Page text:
In 1894, she became an organizer for the Woman’s Christian Temperance Union (WCTU). While working for the cause of temperance, she met and married James McKinney—a kindred spirit, whose parents were also Irish Ontarians. They married in Ontario, and had one son, Willard, in honour of Frances E. Willard—founder and leader of the WCTU and one of the 19th century’s best-known women.

The McKinneys moved to Claresholm, Alberta in 1903, and were active in organizing the first church in the town. Both Louise and James McKinney were raised as Methodists, and their faith played a central role in their lives—both private and public. When they took up residence in Claresholm, they organized church services, and two years after their arrival, helped to build the Methodist church. James taught a Bible class for Sunday School, and Louise filled the role of Primary Superintendent.

On the rare occasions that McKinney had time to enjoy a holiday, she was fond of travelling and sightseeing. Fortunately, she was able to combine this pleasure with her WCTU work, while attending the World’s Conventions. She and her husband had the opportunity to visit Boston (1907), Brooklyn (1913), and London (1920). She also visited Lausanne (1928), as well as touring Italy and Switzerland. On her way home, she stopped to visit the White Mountains of New Hampshire

Louise McKinney was the first woman elected to government in Canada – a choice made by both men and women. In 1917, in the first election in which women were allowed to run for office or given the vote, McKinney ran as a Non-Partisan League (NPL) candidate in Alberta. She ran for the NPL because she believed liquor and brewing companies influenced the major political parties through their donations. She won a seat in the election, as did Nursing Sister Roberta MacAdams, but because she was sworn into the Alberta Legislature before Sister MacAdams, McKinney has the distinction of being the first.

McKinney organized 20 Woman’s Christian Temperance Union (WCTU) chapters in the West, serving as president of the Alberta and Saskatchewan Union for 20 years. Under her guidance, the WCTU strongly influenced the political and social growth and development of Alberta. The WCTU stood not merely for temperance but also for promoting a Christian lifestyle. Many social reform movements had the support of the WCTU, which played a major part in obtaining the franchise for women in 1916. Social service and immigrant work were also important areas of focus for the organization. However, McKinney’s focus was on the temperance movement. She believed in the educational value of prohibition campaigns and was active in promoting her views on the negative effects of alcohol and smoking. She had a major role in the 1915 provincial campaign to ban alcohol, which made Alberta the second province to adopt prohibition.

McKinney was significantly involved in politics; but often questioned partisan practices. The power of liquor contributions to political party funds was an issue that she took a stand on by not belonging to either of the two major parties. When the NPL was established in Alberta she gave it her enthusiastic support. She was persuaded to occupy candidacy in Claresholm during the 1917 provincial election and to her own surprise, was successful, becoming the first female legislator in the British Empire.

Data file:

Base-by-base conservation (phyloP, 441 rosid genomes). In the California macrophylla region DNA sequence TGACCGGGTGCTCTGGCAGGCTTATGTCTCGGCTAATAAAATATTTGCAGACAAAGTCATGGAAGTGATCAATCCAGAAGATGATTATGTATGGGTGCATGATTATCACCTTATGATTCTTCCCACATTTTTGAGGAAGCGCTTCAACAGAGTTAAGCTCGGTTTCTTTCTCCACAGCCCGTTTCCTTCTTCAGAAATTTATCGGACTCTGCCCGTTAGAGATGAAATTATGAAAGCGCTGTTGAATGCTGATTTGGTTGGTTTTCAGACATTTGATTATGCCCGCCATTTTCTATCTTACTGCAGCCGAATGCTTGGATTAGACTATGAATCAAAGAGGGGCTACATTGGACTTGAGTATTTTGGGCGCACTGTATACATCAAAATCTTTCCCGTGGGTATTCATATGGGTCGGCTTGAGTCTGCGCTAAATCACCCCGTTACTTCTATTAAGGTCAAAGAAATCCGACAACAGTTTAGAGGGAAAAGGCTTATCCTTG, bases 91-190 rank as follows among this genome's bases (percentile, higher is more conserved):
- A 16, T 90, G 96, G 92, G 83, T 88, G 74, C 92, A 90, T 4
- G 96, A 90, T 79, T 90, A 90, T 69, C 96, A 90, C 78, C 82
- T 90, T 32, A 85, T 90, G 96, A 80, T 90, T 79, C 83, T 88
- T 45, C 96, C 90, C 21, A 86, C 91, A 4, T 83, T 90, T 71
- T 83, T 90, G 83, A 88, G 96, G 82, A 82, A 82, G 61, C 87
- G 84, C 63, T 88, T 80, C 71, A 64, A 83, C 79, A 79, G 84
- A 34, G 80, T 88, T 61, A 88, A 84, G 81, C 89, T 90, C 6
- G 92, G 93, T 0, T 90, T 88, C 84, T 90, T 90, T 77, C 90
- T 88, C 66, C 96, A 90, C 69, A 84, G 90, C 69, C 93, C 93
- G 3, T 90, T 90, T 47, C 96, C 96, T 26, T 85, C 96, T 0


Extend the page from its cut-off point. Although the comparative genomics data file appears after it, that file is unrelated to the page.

McKinney also became known very quickly as one of the most capable debaters in the Assembly when bills were introduced and debated. She was interested in legislation to aid people with disabilities, and consistently pressured the government until prohibition laws were made more effective. Her major initiative was the improvement of the legal status of widows and separated wives. McKinney and Henrietta Muir Edwards drafted a bill which she introduced which was passed to become the Dower Act, one of Alberta’s most progressive laws. A strong proponent of women’s rights, McKinney urged the adoption of social welfare measures for immigrants and widows.

McKinney was a delegate to the final Methodist General Conference in 1925. She attended the first General Council of the United Church of Canada and signed the Basis of Union as one of the Commissioners—one of only four women and the only woman from Western Canada. Back then, the Temperance Union’s members were powerful activists who took on taboo issues such as family violence.

Defeated in her second election in 1926, McKinney subsequently retired from active politics. In 1929, she was one of the five women of Alberta who carried the appeal to the Judicial Committee of the Privy Council which finally established the status of women as “persons” under the British North America Act of 1867. In recognition of that work, McKinney was made a World Vice-President of the Imperial Order of the Daughters of the Empire (IODE).

…from The Famous Five

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Erie Street Methodist Church – Watford

Francis Hume

(from Settlers and Lambton Heritage Museum files)

Francis Hume married Sarah Kersey (1840–), daughter of Edward and Jane Kersey, in the 1860s. Her parents came from England and settled briefly in Toronto in the 1830s. Then the Kerseys headed west to Warwick Twp. They packed their household effects on a train, but the train line ended in London. They had to hire wagons to complete their journey.

When Sarah was growing up in Warwick Twp., walking seven miles to church was a common occurrence. The settlers thought nothing of this form of getting from one place to another. Joseph Russell “Uncle Joe” Little preached at some of the first church services. Special services were held in Warwick Village.

For a while Francis and Sarah Hume farmed land across the road from her parents. Her husband’s poor health brought an end to the farming and they moved into Watford where he became a contractor. They attended church on the 6th Line at Gardner’s Clearing. The Humes had seven children.

Francis Hume built the Erie Street United Church and Zion Methodist Church on the 2nd Line SER, Warwick. Altogether he built five churches in the Watford area.

When Mrs. Hume was interviewed by Kate Connolly in 1926, she talked about the changes in her lifetime. She noted that a lot of people were “away from the church” compared to her childhood. She blamed the “motors” and the radio. She ended with the comment, “Isn’t radio a blessing? Why, sometimes I listen to five sermons on Sunday!” …from The Township of Warwick: A Story Through Time